A Veteran’s Continued Service

Joe Hurley, a Travel Nursing Division Manager at Supplemental Health Care, has spent much of his adult life serving in the United States Army. He always thought that he would retire from a twenty-year career in the Army, but as is often the case, life intervened, and he left active duty service to take care of his three children. In his last few years of service, Joe had been a successful recruiter, and upon joining Supplemental Health Care’s Travel Nursing recruiting division, he felt like he had found a home.

“It felt right to me when I began recruiting travel nurses,” he explains. “I can relate to what they are getting into, like being in a new place with new coworkers, managing finances and everything that comes with it.”

Joe has excelled as a member of the Travel Nursing division and is looking forward to taking on more leadership roles at Supplemental Health Care in the future. He thrives on training others and helping his team succeed.

While discovering this new recruiting role and travel nursing community, Joe knew his life of military service was not finished. He was concerned about fellow veterans suffering after leaving their military service and wanted to come up with a proactive way to help. Whether struggling with physical or mental injuries, studies show an extraordinary number of veterans end up homeless or committing suicide because of the difficult transition to civilian life.

Joseph Hurley US Army

“I recognized that the veteran community had a lot of issues that needed to be addressed,” he explained. “The VA and other organizations recognize there are problems, but with the bureaucracy, it just takes too long to solve the challenges.”

He finally settled on an idea to develop a foundational approach to post-military life. He wanted the project to be something that a veteran could relate to, and a fitness program seemed like a natural way to return to their roots in the service. Thus, Iron Therapy Project was born in February 2018.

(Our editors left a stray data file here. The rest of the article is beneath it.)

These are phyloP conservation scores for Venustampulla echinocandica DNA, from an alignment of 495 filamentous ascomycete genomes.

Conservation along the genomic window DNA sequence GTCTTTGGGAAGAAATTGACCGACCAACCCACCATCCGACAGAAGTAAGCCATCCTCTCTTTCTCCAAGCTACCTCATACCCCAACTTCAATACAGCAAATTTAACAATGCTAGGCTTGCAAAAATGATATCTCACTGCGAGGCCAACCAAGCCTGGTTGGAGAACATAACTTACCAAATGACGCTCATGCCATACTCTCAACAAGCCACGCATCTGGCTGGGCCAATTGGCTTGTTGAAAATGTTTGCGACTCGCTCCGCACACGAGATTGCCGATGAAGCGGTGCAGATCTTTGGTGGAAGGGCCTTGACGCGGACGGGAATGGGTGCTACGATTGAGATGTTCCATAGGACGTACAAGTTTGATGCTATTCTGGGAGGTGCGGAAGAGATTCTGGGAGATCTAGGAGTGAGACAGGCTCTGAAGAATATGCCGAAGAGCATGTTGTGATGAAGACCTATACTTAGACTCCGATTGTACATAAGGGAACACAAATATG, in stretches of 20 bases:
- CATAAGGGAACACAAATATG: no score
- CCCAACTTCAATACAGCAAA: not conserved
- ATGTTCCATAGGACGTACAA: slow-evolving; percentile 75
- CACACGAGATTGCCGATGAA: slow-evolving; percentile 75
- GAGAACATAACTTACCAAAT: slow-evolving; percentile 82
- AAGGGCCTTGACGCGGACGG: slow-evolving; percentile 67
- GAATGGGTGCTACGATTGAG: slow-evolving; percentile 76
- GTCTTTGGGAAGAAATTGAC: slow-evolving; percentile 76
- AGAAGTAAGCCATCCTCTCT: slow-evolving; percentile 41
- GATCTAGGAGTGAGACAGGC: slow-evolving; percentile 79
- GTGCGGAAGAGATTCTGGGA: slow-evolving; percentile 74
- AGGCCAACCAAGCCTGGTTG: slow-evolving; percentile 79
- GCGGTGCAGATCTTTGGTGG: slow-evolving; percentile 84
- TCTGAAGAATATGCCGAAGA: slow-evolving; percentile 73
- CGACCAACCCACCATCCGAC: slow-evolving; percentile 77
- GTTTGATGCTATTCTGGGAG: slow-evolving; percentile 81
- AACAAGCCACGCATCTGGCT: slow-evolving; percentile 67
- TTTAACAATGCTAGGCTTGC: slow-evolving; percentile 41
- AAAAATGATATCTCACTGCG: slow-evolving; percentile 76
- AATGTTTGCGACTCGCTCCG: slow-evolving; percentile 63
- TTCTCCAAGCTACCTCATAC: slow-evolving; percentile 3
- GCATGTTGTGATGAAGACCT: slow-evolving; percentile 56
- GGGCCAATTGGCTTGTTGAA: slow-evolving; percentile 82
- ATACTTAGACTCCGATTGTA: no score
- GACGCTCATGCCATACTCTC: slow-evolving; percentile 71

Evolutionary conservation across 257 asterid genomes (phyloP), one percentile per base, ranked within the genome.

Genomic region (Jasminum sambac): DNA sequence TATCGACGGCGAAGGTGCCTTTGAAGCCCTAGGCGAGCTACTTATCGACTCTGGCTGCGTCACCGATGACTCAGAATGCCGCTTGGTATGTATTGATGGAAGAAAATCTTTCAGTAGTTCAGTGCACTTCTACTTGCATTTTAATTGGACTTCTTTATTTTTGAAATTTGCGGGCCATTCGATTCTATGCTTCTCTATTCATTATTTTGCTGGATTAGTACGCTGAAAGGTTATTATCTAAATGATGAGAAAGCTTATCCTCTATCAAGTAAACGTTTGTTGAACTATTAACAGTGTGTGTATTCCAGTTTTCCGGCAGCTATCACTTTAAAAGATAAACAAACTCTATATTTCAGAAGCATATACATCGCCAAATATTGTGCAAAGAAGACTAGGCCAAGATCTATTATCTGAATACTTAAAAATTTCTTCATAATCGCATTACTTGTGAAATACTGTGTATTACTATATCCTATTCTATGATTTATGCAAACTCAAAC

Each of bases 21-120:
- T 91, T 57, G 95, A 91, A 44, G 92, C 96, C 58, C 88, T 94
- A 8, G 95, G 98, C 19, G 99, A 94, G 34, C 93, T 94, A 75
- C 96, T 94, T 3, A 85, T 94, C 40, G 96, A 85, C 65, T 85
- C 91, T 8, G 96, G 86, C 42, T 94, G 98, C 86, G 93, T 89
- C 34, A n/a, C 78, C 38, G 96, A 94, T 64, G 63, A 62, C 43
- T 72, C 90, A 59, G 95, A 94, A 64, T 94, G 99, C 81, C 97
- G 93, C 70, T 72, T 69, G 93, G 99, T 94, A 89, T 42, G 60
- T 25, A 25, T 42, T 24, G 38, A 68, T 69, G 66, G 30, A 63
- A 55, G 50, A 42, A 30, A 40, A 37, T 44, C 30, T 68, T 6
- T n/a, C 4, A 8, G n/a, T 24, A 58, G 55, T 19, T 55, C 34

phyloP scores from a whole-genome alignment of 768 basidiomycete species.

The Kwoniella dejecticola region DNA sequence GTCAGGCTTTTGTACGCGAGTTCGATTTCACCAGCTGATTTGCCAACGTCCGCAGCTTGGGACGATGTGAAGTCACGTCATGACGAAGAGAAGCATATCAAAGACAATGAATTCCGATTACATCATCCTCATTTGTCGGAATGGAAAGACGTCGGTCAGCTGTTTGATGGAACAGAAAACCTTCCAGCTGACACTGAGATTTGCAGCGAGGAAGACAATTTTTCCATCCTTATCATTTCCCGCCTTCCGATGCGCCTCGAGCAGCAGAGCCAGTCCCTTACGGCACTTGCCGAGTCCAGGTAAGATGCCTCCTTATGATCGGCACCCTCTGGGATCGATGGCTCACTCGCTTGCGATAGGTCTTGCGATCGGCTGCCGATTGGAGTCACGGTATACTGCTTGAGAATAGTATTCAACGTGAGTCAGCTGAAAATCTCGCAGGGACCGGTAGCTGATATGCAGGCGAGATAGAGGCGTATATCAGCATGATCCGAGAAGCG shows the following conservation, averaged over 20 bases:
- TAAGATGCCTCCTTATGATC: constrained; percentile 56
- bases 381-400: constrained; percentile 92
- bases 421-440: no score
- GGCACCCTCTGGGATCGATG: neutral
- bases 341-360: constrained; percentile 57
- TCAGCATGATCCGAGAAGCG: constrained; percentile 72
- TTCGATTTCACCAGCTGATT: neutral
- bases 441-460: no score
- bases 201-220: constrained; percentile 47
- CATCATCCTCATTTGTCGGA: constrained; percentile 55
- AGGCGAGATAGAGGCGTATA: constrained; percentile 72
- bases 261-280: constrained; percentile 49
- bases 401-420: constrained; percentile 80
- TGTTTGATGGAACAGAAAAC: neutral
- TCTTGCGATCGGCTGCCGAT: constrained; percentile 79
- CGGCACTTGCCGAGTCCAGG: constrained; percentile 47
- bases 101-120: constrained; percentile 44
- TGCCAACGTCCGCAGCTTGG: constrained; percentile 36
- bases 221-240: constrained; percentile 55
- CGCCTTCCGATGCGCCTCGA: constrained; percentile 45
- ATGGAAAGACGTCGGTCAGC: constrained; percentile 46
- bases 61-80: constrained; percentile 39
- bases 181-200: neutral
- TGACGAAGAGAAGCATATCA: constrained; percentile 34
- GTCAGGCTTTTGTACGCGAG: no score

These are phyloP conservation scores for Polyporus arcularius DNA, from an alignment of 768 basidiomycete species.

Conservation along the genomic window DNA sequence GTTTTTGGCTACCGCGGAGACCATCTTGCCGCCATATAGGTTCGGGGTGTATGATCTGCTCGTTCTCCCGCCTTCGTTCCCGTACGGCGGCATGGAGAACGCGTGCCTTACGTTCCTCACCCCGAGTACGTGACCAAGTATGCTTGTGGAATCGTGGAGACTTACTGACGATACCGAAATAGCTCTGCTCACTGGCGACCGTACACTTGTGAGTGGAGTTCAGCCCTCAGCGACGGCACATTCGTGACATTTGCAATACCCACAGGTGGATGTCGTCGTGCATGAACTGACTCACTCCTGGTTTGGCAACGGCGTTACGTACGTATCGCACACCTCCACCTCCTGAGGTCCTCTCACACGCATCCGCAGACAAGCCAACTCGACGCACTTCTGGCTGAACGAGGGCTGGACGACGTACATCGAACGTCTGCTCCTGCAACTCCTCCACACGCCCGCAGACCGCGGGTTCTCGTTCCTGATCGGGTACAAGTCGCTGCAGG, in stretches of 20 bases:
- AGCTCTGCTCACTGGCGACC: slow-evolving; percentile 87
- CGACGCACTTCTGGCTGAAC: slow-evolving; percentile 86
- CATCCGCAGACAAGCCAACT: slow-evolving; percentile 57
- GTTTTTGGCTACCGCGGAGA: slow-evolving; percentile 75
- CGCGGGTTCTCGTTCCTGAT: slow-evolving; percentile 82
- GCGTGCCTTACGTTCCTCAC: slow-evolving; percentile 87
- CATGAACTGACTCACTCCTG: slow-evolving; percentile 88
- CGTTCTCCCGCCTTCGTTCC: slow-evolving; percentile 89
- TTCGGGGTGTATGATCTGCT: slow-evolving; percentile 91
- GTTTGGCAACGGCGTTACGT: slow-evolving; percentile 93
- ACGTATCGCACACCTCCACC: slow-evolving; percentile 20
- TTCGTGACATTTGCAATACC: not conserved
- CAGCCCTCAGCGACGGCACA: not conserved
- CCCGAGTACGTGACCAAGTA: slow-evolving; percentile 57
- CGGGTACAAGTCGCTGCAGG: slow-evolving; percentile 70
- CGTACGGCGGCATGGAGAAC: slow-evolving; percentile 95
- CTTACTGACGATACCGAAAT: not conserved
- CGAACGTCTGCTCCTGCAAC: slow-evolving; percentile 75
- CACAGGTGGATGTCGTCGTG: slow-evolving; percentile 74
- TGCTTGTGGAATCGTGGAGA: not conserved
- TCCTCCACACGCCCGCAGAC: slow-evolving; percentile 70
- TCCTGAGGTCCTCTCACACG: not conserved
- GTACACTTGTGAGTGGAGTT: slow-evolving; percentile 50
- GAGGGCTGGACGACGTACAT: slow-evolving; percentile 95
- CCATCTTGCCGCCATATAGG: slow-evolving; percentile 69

“Our ultimate goal is to help our vets break the pattern of negative activities after leaving the service. We are trying to provide them with a sort of ‘boot camp’ for success in their life. In their military career, everyone has to participate in physical fitness activities, and inviting them to participate in Iron Therapy is a way to get them back into a routine and environment where they feel comfortable.”

Initially, Iron Therapy Project provides 90-day gym memberships to veterans at a gym that is local to their home. The feeling is that if a veteran can adhere to a fitness regimen for 90 days, they are more likely to stick with it. They are provided with a personal training consultation through the gym at the start, then 30- and 60-days after. Participants also receive awards for achieving set goals.

Iron Therapy Project is now open to veterans throughout the United States and partnering on research with Stanford University and a Silicon Valley research company working to identify and understand neurological impairments like PTSD and traumatic brain injuries. They have big plans for 2019 too, as they are on target to release an Iron Therapy app and fitness tracker that would allow them to develop real-time data analysis and provide participants with workout and nutrition plans.

“The more we can do for the veteran holistically, the better chance they have at being successful. We start with fitness, but we are also connecting them with other organizations that deal with other aspects of their life, like finding work that is meaningful to them, or helping them with finances, etc. There is so much more than can be done.”

Joe is hopeful that they can raise additional funds and reach more veterans. They have several fundraisers planned, including a virtual 5K race on Pearl Harbor Day. Incorporated as a non-profit in New York and California, Joe is also looking into applying for grants that can further their mission.

“I think it is really important that we help veterans tap into more programs and activities that better align them with successful habits,” he concludes. “We want to change their lives for the better, not present them with a single act of gratitude. By setting them on a path for success, we are showing everyone that our veterans aren’t broken people or liabilities. Instead, our veterans should be looked upon as assets to be developed in their community.”

If you want more information about Iron Therapy Project, or to make a donation, please visit irontherapyproject.org.

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